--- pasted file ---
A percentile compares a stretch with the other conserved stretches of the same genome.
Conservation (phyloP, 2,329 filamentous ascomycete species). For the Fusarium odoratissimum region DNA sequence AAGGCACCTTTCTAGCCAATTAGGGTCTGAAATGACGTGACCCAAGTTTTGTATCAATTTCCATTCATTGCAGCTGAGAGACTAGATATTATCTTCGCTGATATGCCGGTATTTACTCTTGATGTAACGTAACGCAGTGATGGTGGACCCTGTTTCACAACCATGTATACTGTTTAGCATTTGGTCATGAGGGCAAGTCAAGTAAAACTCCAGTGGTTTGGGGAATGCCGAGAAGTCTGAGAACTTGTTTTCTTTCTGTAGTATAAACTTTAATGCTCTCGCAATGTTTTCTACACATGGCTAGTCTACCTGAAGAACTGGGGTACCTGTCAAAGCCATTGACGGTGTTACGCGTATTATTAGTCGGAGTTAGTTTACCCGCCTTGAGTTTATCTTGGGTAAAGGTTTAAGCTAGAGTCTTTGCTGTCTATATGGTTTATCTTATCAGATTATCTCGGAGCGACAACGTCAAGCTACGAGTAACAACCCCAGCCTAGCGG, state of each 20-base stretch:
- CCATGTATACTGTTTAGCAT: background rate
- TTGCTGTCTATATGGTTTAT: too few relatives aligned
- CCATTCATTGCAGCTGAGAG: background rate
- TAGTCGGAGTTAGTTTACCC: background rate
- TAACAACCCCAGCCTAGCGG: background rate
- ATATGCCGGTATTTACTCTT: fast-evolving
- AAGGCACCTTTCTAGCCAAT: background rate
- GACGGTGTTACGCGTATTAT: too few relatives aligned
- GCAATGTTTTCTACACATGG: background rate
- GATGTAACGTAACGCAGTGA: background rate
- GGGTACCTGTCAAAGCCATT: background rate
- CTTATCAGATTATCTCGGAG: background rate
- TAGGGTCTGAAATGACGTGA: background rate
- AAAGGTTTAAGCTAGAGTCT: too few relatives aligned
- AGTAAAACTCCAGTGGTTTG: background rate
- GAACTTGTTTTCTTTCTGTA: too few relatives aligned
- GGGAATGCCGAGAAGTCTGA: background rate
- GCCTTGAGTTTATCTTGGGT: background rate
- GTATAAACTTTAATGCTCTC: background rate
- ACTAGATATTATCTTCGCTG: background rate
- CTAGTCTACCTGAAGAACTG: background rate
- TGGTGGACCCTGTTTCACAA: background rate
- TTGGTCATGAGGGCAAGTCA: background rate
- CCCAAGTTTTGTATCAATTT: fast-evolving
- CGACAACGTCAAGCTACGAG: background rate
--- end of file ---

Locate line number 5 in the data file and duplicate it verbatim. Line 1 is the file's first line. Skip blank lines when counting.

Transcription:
- CCATTCATTGCAGCTGAGAG: background rate